Global change is occurring at an ever increasing rate, and there is a pressing need to understand how ecosystems will respond across a variety of scales. Microbial diversity and ecosystem function are inextricably linked, therefore the study of how both taxonomic and functional properties of microbial communities change along environmental gradients may help us better understand the underlying mechanisms that drive this relationship. This is because ecosystem function is driven by biogeochemical processes that are regulated by specific microbial functional groups (e.g., nitrate-, sulfate- reducers and methanogens). The above approach was applied in tidal wetlands that are prone to salinization due to sea-level rise.
Soil microbial communities were sampled from five tidal wetlands in Pamunkey River, a tributary to the York River Estuary in lower Chesapeake Bay (Virginia, USA), along an estuarine salinity gradient (0.1-10 ppt). Basic environmental data were collected (e.g., soil organic matter content, porewater chemistry, pH, etc.) and communities were assessed using 16S tag sequencing. Functional profiles were generated using PICRUSt modeling and analyzed using a distance-decay approach. The relative importance of spatial separation distance compared to environmental heterogeneity was assessed using Mantel tests.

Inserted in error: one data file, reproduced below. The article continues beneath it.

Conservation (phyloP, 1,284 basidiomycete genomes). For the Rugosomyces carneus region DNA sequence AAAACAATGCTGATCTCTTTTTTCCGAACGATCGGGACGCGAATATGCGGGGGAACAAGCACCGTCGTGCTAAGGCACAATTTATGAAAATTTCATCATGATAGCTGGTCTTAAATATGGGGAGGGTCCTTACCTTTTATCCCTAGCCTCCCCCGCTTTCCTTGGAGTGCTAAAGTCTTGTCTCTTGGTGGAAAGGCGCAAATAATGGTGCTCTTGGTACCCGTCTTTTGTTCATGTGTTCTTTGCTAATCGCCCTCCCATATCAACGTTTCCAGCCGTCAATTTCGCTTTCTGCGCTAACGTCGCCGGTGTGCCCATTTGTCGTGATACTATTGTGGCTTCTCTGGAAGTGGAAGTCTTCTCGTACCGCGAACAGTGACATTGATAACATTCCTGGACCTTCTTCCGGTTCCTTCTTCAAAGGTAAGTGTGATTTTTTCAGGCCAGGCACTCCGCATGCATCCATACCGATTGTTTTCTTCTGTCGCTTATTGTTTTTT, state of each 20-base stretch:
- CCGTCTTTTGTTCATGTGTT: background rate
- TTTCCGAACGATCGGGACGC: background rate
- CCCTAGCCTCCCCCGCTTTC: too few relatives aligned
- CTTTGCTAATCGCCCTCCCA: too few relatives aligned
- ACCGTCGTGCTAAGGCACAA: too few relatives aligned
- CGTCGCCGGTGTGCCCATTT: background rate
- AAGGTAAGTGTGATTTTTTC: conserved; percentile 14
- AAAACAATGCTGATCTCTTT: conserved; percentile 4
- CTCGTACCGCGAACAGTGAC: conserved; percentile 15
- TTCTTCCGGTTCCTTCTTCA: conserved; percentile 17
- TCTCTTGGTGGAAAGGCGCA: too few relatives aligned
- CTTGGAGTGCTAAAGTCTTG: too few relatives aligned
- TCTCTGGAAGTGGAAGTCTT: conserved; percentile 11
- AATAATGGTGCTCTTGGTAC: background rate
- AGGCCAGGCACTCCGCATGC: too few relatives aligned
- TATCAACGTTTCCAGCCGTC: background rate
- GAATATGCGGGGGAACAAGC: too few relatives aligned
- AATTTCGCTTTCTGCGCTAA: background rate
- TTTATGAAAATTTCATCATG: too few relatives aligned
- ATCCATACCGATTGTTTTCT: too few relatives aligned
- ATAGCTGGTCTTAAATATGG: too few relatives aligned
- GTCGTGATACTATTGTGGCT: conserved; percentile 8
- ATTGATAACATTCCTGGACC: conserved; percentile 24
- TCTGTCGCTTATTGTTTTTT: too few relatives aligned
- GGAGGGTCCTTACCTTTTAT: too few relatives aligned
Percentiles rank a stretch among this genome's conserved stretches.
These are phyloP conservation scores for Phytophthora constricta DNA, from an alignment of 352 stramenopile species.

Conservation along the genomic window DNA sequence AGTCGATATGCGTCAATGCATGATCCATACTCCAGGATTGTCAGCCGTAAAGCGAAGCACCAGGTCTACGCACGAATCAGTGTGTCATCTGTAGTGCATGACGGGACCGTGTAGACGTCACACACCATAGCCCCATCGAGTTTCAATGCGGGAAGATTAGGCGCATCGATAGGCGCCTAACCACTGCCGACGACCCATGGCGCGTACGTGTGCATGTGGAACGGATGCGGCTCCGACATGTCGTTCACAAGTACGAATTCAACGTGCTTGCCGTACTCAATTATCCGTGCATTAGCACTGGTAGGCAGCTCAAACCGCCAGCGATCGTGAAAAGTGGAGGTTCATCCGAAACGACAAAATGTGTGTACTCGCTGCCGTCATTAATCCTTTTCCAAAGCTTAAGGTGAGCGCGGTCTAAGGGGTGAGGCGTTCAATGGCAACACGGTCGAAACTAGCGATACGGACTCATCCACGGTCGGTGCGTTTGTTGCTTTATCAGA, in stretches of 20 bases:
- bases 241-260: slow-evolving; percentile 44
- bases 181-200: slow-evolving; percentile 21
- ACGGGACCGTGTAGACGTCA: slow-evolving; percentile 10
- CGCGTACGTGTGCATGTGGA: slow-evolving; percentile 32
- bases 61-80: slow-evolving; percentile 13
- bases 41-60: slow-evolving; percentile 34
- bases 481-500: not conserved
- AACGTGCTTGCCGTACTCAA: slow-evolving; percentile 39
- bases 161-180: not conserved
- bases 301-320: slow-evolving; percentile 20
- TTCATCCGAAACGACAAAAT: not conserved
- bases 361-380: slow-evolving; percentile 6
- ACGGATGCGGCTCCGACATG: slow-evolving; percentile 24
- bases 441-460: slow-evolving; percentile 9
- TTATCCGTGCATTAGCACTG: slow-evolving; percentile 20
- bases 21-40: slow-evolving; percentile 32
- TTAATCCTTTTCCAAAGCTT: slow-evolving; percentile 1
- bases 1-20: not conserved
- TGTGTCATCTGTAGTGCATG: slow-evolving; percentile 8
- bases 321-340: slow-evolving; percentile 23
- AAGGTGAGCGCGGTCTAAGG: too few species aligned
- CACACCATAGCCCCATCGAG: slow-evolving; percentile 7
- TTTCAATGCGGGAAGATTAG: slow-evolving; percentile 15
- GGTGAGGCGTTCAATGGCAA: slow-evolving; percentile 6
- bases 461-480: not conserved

Our results show that both 16S and functional genes are likely dispersal limited, but that environmental conditions can have an additional selective effect. Salinity was an especially strong driver, and correlated with a decrease in richness within all functional groups. Decay rates (β-diversity) were significantly greater for phylotypes associated with DNRA (nrfA), sulfate reduction (dsrA), and methanogenesis (ascD & mrcA), compared to denitrification (nirK) and 16S. Overall changes in phylogenetic community structure across sites were roughly concordant with changes in the composition of each functional group.
The observed changes in functional group diversity and abundance suggest that increased salinity in these soils may lead to significant pathway shifts in ecosystem process rates (e.g., organic matter mineralization). For some functional groups, a modest increase in salinity of ≤ 3 ppt was enough to reduce diversity by 50%. In contrast, similar reductions in 16S diversity required a salinity change of ~13 ppt. These results highlight the importance of considering both taxonomic and functional group diversity for understanding the effects of environmental change in ecosystems.